The computer games is probably the most interesting. Although it follows the main story, since you play the role of Arthur Dent (the main character) it behaves differently. You can explore the world in much greater detail than is possible in a normal narrative. For example, it’s important to look under the bed in the game but we never get to do this in radio, book or TV series. Of course if you are in control, doing this is interesting. On the page, who cares unless it is essential to the story?

What you have to do is make best use of the media to tell the story in the best way possible. The story is the backbone of everything, and if it’s rubbish no amount of budget, bells or whistles will make it better. Start with a good ‘un and you can’t go far wrong. Well unless you produce the second worst film in existence, but I said I wouldn’t talk about that.

Is this relevant to team nolanparker?

Maybe. At one of the places I work (portfolio career, I do lots of things now) one of the guys is a screenwriter. A proper one who’s been on courses and everything. He’s working on a secret screenplay at the moment that stands a good chance of getting him, what he describes as the Holy Grail, a credit on a film. Chatting in the pub a couple of weeks ago, I mentioned that we had written a great book. I generously suggested that if he could bag us a film deal, the adapting credit was his.

I guess we just have to sit back and wait.

The thing is I can see how The Book would work on the screen. Both Candice and I write by imagining the scene in our heads. We have a pretty good idea what the characters look like. We even, after a little discussion a few weeks ago, have the perfect role for Michael Palin. So perfect in fact that I really want to make this happen before he gets too old to drive a tractor!

In the past we’ve even discussed a stage show. Like Hitchikers, we can’t do the thing as a play. Instead, we have an idea about starting with a reading of a few paragraphs and then getting on with the story of how we came to get into writing. There will be much banter at each others expense. One of use will make numerous costume changes and we’ll even have time for a bit of Q&A at the end before shuffling the audience out to do a quick book signing.

Maybe Douglas Adams started something. Is the future one story but spewed out over lots of media?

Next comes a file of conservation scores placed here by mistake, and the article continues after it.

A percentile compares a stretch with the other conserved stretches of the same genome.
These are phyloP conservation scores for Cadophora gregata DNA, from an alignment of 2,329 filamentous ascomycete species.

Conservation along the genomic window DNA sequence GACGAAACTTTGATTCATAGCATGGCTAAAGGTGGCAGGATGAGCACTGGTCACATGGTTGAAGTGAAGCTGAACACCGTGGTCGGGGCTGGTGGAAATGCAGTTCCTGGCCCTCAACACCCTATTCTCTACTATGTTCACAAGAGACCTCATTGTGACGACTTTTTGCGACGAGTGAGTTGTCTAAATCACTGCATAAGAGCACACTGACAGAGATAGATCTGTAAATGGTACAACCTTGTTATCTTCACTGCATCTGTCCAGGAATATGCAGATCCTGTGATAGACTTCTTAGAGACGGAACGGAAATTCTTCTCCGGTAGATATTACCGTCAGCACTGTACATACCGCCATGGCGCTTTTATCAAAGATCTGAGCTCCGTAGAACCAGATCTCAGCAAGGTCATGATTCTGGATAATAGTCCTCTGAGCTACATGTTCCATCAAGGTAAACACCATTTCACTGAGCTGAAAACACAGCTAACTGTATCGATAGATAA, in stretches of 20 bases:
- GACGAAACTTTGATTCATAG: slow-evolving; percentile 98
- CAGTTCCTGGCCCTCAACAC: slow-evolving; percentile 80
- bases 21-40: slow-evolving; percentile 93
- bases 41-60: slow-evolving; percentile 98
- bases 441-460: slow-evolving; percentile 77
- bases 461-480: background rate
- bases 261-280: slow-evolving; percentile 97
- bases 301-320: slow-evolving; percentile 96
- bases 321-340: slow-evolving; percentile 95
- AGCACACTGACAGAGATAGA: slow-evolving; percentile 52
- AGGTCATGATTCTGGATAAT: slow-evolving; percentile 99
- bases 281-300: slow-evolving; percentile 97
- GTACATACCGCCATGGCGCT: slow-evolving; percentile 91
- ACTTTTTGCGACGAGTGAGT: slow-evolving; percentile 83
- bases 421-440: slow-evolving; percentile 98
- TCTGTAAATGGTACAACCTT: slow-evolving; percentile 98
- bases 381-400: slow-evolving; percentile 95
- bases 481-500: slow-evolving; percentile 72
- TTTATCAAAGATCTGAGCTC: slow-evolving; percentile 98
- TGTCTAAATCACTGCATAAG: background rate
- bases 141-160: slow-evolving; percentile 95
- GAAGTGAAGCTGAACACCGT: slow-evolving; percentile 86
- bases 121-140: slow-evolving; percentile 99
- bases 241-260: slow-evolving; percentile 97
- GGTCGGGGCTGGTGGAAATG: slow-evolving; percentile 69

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Marvin - the proper one from the TV series.Candice: Phil, being Phil, fancies the Pun Run,  ”the only pun and wordplay-based comedy club in the UK”

Phil: M’writing friend is not wrong. I love a good pun. In fact, like most writers, I really enjoy wordplay.

Next week I’m heading off to see “Hitchhikers Guide to the Galaxy Radio Show” which means an evening spent enjoying the wonderful writing of the late Douglas Adams. He was a man who enjoyed messing with the language to amuse the reader. Who else could have described a space ship thus?

“The ships hung in the sky in much the same way that bricks don’t.”

or the exchange

“What’s so unpleasant about being drunk?”

“Ask a glass of water!”

These aren’t jokes, but they are funny. Or at least I think they are.

Enjoying langauge is vital for writers and playing with it is an excellent way to get better at using it. In one corner of my life I spend my time trying to communicate to people the methods for making models. The problem with this is avoiding repetition. Sometimes you desperately strive to avoid repeating a word. In my head, using the same one twice in a sentence is a crime I’ll do my best not to commit. For this reason, I chose a thesaurus over a dictionary when offered the choice some time ago. I need more words!

I guess this might also explain my predilection for the Quick Crossword rather than the more elegant cryptic version. I can’t solve the later but really wish I could. As it is, the idea that I need to find a word that can replace the quick clue is irresistible, although I need practise to become any good and stand a chance of completing the grid.

Writers seem drawn to crosswords and other word puzzles. Maybe we have a larger vocabulary than mere mortals, I prefer to think it’s like muscle memory. If you exercise it, you gain strength and writing a book is hard work.